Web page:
- Utkata Konasana (Goddess Pose) – Here, you open and stretch the hips and inner groin while strengthening the quads, glutes, and cores, directing energy to the sacral chakra region.
Solar Plexus chakra yoga poses
The solar plexus chakra sits in the upper abdomen, above the belly button, and is the center of our personal power. It governs our self-belief, confidence, determination, and ability to take action.
When open, the solar plexus chakra helps us tap into the courage and resilience we need to follow our dreams. However, if the Manipura energy is weak, you may battle a negative self-image, give up quickly, and hold yourself back due to fear of failure or judgment.
The solar plexus chakra has fiery energy governing the digestive organs. It is stimulated when the abdominal organs are compressed. Therefore, postures stretching or engaging the core are best for solar plexus chakra healing.
- Navasana (Boat Pose) – This is the king solar plexus chakra pose as it requires strong core engagement. As well as strengthening the front of the energy center, it toughens the back muscles behind the abdomen, bringing intense, fiery energy to this region.
- Phalakasana (Plank Pose) – Plank is another challenging asana that works the core region and the spine. It also builds heat, increasing the fire element within the body.
- Bow Pose (Dhanurasana) – The bow pose targets the solar plexus chakra by compressing and stretching the abdominal muscles and strengthening the back.
- Apanasana (Knees to chest) – By hugging the knees in toward the heart, you compress the stomach and stimulate digestion.
- Virabhadrasana II (Warrior 2) – This standing posture creates fiery energy and boosts confidence, one of the main qualities of the Manipura chakra. It also calls for an engaged navel center, stimulating the abdominal muscles.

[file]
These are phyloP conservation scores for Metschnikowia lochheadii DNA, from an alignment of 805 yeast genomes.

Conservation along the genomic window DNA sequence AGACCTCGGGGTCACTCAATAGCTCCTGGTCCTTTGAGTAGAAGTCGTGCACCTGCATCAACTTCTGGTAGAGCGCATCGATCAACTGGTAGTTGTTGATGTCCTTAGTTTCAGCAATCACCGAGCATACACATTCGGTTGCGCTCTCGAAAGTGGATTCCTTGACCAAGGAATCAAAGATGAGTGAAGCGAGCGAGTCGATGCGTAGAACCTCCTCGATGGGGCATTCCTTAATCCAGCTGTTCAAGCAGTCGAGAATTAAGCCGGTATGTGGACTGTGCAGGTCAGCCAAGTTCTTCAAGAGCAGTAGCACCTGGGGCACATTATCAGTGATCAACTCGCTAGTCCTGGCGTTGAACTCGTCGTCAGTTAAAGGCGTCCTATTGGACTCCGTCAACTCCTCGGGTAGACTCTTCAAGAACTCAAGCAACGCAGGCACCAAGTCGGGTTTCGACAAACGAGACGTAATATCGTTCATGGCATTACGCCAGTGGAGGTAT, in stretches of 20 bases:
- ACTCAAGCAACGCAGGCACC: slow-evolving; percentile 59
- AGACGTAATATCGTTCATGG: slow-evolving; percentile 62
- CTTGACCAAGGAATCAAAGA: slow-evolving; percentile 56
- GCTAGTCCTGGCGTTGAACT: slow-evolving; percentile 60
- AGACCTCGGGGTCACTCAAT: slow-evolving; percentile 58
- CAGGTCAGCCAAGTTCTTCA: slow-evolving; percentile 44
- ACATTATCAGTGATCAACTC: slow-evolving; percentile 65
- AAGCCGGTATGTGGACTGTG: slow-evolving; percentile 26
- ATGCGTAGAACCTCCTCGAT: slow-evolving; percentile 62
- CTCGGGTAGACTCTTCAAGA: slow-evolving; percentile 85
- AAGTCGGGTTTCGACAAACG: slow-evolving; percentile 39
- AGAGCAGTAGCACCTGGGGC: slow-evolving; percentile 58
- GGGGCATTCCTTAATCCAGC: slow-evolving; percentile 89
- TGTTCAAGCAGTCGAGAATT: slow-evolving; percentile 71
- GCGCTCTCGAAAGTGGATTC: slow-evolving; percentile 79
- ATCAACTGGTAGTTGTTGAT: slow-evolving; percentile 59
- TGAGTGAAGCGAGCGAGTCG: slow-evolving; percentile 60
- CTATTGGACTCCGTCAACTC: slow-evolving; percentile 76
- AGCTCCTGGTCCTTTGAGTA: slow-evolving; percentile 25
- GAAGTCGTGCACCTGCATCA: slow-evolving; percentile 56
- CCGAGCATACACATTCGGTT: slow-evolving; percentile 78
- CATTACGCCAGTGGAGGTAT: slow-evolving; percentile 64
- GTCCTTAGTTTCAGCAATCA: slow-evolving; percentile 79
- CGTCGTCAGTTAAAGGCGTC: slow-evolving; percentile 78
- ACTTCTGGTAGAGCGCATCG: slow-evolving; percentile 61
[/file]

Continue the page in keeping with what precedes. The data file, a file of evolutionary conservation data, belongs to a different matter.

Heart chakra yoga poses
The heart chakra (Anahata) is located in the center of the chest and is associated with love, compassion, gratitude, and joy.
An open heart chakra allows you to freely give and receive unconditional love, notice the beauty in the world, and forgive and sympathize with others. However, a closed fourth chakra will cause you to hold onto grudges, struggle to feel compassion and gratitude, and experience difficulty feeling and showing love and joy.
The Anahata chakra is associated with our heart health and the thymus gland, situated in the middle of the chest. In addition, it is linked to the lungs, arms, and hands. Typically, yoga poses that open the heart center and the shoulders, such as backbends, best stimulate this energy center.
- Ustrasana (Camel Pose) – This deep backbend stretches the entire front of the body, opening the heart center and the shoulders. Plus, if you tilt your head back, it also targets the throat chakra.
- Urdhva Dhanurasana (Wheel Pose) – This challenging position requires a lot, such as solid shoulders and spinal flexibility. However, once you master it, you’ll immediately feel the heart-opening benefits.
- Urdhva Mukha Svanasana (Upward-Facing Dog) – This familiar pose improves flexibility in the spine, stretches the chest, and strengthens the back. Pull the shoulders down away from the ears and press the chest forward to get the most from it.